WARSAW, Poland (AP) — Poland's ruling conservative party wants to tighten the country's already restrictive abortion law by requiring women to give birth in cases when the fetus is badly deformed or has no chance of survival, the party leader said Wednesday.
"We will strive to ensure that even cases of very difficult pregnancies, when the child is certain to die, very deformed, still end up in a birth, so that the child can be baptized, buried, have a name," Law and Justice party Chairman Jaroslaw Kaczynski said in an interview published by the Polish state news agency, PAP.
Kaczynski said the policy his party is proposing only would exclude cases in which the mother's health or life was at risk.
His comments came just days after Law and Justice members in Parliament voted down a draft law that called for a total ban on abortions and for prison terms of up to five years for women who intentionally ended their pregnancies.
Many of the same lawmakers had voted to consider the legislation only two weeks earlier, but defeated it after massive street demonstrations and boycotts by women in predominantly Catholic Poland. The ban was proposed by a civic anti-abortion group.
Kaczynski denied the party's change of heart resulted from the protests, but said Law and Justice is now drafting another anti-abortion bill to curb the termination of pregnancies in cases of fetal illness or genetic defects such as the one that causes Down syndrome. He gave no detail or the timing for the new draft.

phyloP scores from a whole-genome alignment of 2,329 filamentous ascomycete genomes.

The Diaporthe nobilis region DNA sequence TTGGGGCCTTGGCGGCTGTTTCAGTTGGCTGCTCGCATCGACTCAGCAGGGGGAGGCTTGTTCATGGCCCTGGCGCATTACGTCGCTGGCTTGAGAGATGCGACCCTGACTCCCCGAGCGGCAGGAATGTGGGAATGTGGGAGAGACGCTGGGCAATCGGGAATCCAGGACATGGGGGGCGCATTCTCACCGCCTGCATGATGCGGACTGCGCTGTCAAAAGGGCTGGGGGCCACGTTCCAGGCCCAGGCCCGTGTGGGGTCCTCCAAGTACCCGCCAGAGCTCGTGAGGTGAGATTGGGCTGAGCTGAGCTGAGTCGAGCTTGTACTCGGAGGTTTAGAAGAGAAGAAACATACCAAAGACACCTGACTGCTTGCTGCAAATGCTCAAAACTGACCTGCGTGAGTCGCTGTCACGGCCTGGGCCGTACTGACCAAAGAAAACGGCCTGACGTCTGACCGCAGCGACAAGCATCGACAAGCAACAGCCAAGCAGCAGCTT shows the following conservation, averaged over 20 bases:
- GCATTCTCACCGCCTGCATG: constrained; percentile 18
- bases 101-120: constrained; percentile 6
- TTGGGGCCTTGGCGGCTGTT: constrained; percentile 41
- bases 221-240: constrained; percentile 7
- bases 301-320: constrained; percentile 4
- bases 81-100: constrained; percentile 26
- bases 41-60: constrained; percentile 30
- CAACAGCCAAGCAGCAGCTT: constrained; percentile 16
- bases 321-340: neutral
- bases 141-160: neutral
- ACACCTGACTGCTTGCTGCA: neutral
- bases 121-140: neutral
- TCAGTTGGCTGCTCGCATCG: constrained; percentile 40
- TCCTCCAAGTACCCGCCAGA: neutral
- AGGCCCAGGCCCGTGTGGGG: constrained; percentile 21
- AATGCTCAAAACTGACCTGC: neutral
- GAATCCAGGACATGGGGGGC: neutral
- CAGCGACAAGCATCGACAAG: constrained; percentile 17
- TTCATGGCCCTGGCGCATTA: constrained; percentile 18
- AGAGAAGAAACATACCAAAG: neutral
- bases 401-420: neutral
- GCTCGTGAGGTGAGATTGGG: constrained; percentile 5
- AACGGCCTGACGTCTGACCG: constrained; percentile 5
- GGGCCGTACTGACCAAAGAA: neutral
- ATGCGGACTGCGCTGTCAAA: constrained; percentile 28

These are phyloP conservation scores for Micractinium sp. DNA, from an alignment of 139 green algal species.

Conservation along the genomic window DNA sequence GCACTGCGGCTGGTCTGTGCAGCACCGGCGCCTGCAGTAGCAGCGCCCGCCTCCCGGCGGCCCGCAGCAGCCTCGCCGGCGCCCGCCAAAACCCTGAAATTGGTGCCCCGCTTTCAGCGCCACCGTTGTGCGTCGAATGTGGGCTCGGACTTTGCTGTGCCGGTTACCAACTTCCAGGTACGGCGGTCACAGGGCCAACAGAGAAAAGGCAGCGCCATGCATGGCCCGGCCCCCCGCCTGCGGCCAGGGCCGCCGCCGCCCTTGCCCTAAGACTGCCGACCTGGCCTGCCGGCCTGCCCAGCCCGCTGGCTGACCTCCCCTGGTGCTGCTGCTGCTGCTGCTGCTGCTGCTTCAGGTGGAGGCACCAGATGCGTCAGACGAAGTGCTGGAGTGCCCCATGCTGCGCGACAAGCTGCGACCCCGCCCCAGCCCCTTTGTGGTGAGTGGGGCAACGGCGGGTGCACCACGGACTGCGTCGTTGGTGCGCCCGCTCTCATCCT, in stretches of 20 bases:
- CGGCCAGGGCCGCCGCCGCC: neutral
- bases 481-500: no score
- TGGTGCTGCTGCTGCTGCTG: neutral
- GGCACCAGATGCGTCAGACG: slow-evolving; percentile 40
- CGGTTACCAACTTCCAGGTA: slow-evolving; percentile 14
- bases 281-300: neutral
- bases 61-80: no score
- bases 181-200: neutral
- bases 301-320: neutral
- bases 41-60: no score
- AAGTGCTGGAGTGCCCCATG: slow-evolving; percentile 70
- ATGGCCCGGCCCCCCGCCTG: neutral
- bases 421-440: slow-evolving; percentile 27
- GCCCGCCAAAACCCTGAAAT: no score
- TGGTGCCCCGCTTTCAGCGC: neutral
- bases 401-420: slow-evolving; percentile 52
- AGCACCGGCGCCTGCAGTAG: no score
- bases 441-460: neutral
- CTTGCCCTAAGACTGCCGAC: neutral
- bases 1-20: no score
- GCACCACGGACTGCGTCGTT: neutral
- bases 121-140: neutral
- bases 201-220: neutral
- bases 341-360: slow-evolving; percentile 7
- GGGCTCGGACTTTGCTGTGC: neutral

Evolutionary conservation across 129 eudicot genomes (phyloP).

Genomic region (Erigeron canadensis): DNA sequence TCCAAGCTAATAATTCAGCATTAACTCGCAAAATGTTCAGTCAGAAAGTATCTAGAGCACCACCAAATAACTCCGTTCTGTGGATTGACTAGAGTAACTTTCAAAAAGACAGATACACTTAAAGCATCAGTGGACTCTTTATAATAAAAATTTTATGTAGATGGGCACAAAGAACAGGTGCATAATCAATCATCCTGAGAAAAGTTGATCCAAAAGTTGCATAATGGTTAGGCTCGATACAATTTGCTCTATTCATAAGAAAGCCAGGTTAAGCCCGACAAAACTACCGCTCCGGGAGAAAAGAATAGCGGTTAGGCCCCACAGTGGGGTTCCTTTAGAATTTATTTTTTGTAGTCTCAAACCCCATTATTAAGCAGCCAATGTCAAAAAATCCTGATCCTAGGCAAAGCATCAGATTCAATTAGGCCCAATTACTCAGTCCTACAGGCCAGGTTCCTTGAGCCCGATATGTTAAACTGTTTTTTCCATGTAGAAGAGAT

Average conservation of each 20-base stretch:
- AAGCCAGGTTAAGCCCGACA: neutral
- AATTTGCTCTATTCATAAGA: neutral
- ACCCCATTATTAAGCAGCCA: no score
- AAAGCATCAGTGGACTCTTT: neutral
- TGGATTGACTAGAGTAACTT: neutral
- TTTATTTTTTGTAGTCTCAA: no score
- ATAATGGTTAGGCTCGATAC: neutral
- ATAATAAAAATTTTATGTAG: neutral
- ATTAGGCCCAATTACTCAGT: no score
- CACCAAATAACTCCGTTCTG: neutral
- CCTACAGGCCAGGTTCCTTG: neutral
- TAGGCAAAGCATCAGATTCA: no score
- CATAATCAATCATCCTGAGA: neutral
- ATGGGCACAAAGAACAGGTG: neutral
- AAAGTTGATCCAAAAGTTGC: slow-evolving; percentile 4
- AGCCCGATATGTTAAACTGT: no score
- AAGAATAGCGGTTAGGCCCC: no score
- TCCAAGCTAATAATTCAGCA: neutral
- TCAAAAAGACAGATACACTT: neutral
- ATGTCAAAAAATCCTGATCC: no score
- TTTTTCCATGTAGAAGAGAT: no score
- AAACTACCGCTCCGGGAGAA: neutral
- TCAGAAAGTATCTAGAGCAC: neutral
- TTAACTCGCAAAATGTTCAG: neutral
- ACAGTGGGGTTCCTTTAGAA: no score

Health officials say almost 2,000 legal abortions are performed annually in Poland, mostly of fetuses with Down syndrome.
Concerned over a declining birth rate and an aging population, Law and Justice is developing polices to support large families, like bonuses of 500 zlotys ($130) a month for every child born after the first one.
At the same time, it suspended funding for in-vitro fertilization, which is not in line with Catholic Church teaching.
Poland already has one of Europe's most restrictive abortion laws. It currently allows abortions through the 12th week of pregnancy only if the mother's life or health is threatened, if the pregnancy results from a crime like rape or incest, or if the fetus is incurably ill.